“Loyalist Trails” 2010-47: November 21, 2010
In this issue:
– UELAC 2011 Conference Heritage Tours
– A Breach of Faith: Part Two — © Stephen Davidson
– Reverend John Beardsley (1732 – 1809) © George McNeillie
– Enjoy Heritage Foods and Traditions
– Book Review: Laura Ingersoll Secord: A Heroine and her Family, by David F. Hemmings
– Additions to the Loyalist Directory
+ Response re Mary Lewis and Lewis Family of Parrsboro NS
– Last Post
+ Harry Clifford Fawcett, UE
+ Kathleen Richmond Barclay Bowley, UE, BA
+ Gilbert Jerome (Gil) Hutton
Conference 2011 will be hosted by the Col. Edward Jessup Branch. During the conference, two concurrent Heritage Tours will be conducted from the UELAC 2011 Conference base in Brockville Ontario. These tours are previewed in a new “Conference’s Heritage Tours Video” posted here (The first video – “Introduction” – is followed by this new one).
The Conference website contains information about the conference, and includes a link to the videos page. We look forward to seeing you at “Catch the Loyalist Spirit” next June 2-5th in Brockville, Ontario. Additional information, including registration details, will be available early in the new year.
…Your UELAC 2011 Planning Committee
In the summer of 1783, a black loyalist named Zimri Armstrong approached Samuel Jarvis with a plan to free his enslaved family. Armstrong would become Jarvis’ indentured servant for two years on the condition that the Connecticut loyalist would secure the freedom of the Armstrong family, provide Zimri with clothing and provisions, and help him to acquire a trade. Both men signed the indenture agreement.
The Jarvis family eventually settled in Saint John, New Brunswick. After living there for just a year, Samuel Jarvis decided to move his family back to Stamford, Connecticut, his hometown. Zimri Armstrong was left behind to complete the terms of the indenture agreement as a servant for Samuel’s brother, John Jarvis. The black loyalist had every reason to believe that once Samuel Jarvis had returned to Connecticut, he would be making arrangements to free his wife and children.
However, in the summer of 1785, it was clear something was wrong. With the conclusion of his two years of indentured service drawing near, Armstrong had not received the provisions –or even the clothes– he had the right to expect. He appealed to Munson Jarvis, Samuel’s loyalist brother, who was now a merchant in Saint John, but he did not receive even “the value of one penny”. In desperation, the black loyalist sought out the help of Mr. Leonard to compel John Jarvis to honour the terms of the indenture. Under oath, John Jarvis said that his brother would be back in the city in a matter of weeks to settle matters with Armstrong.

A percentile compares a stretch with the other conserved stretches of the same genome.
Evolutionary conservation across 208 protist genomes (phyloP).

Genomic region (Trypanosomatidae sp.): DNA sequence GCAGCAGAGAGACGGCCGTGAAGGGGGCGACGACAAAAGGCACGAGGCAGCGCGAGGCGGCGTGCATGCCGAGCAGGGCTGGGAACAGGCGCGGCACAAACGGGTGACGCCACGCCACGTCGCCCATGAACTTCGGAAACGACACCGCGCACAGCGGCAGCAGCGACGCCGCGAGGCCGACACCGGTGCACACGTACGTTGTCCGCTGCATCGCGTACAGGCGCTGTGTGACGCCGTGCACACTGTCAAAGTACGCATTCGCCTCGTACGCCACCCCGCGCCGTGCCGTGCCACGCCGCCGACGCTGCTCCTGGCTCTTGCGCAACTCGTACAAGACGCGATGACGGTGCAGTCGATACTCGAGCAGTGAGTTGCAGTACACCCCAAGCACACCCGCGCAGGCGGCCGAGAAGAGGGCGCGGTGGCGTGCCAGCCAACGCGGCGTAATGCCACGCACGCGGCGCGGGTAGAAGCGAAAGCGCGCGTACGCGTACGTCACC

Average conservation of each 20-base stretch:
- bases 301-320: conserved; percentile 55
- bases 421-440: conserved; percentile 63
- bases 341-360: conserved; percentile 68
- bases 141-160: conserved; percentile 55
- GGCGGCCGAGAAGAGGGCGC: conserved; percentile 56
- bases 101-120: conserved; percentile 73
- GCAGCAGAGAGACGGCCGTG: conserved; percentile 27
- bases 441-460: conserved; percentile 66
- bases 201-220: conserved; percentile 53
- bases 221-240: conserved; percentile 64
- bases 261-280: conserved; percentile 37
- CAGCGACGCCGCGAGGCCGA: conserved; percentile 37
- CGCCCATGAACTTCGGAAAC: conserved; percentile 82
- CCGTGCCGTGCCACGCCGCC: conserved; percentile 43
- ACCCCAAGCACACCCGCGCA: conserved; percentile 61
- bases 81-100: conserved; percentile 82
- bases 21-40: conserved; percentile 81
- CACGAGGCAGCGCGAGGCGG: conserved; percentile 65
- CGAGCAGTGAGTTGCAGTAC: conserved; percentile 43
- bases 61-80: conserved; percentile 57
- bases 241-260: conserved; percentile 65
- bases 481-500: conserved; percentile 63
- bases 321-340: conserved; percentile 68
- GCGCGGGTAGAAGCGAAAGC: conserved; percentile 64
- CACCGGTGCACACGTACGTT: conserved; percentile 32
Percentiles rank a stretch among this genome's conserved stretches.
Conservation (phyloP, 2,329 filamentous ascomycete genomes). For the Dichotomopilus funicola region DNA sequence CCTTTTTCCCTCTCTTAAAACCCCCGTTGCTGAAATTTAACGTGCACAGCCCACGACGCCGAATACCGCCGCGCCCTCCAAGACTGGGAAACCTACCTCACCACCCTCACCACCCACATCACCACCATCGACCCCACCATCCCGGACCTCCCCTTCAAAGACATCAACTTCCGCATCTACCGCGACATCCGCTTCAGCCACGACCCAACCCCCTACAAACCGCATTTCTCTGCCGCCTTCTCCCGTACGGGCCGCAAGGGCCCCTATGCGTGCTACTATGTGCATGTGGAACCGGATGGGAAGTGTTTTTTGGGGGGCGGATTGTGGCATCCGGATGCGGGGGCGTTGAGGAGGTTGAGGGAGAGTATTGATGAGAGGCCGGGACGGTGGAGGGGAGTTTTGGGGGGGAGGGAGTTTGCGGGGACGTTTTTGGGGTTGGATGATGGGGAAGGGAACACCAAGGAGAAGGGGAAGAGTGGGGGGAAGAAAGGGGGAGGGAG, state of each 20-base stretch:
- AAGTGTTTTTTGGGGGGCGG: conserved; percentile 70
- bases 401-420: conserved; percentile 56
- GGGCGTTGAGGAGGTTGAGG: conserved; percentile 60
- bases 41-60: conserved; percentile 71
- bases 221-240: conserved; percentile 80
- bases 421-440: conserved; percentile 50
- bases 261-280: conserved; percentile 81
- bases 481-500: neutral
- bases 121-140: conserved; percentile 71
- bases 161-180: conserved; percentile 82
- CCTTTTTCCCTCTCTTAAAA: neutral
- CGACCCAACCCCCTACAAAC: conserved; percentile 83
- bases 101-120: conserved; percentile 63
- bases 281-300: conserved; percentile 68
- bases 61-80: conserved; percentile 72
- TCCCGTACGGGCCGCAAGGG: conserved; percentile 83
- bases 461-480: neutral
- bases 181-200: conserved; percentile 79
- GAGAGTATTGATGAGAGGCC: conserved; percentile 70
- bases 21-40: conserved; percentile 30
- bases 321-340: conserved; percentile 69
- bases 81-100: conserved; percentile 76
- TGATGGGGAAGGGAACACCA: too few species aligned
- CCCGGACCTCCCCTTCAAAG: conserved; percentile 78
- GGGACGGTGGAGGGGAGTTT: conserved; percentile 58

And then came news from people in Saint John who knew Samuel Jarvis. Upon returning to Connecticut, Jarvis had not freed the African family — he had sold them to a new master! When Leonard approached John Jarvis about this, Samuel’s brother admitted that he knew the African family had been sold.
The impact of the news must have been devastating to Armstrong’s morale. He had worked for the Jarvis family for two years — and all for nothing. Besides losing his family, he had not received anything that had been promised in his indenture agreement. All hope of being set up in a trade was lost. Armstrong’s new master, John Jarvis, had nothing to give the black loyalist. John’s struggle with alcoholism had reduced him to such a state that his family would not even have had a roof over its head had his brother Munson not paid to have a house built for him.
Armstrong appealed to his regiment’s former captain to give him the provisions that were allocated to other loyalist settlers, “having drawed neither land nor clothes, being almost naked”. However, Captain Whitmore would not give Armstrong anything besides some meat and flour until he had documents proving that the African was indeed a free man.
In June of 1785, Armstrong appealed to Thomas Carleton, the lieutenant-governor of New Brunswick. He related the story of how he had been left “destitute of both clothes and provisions in a strange country” and how the Jarvis brothers had failed to live up to the “paper about our agreement”. The black loyalist hoped that Carleton would give him what was “asserted by credible people in this town and –if there is any land to spare– to grant me some”.
Despite documentation, character references, and the support of other loyalists, Zimri Armstrong did not receive justice; the lieutenant-governor did nothing to help him. Two years of indentured service had failed to earn him his family, provisions, clothes or a trade. Because of his servant status, he did not receive the land that was granted to other black loyalists after they arrived in New Brunswick — and all because of Samuel Jarvis’ breach of faith.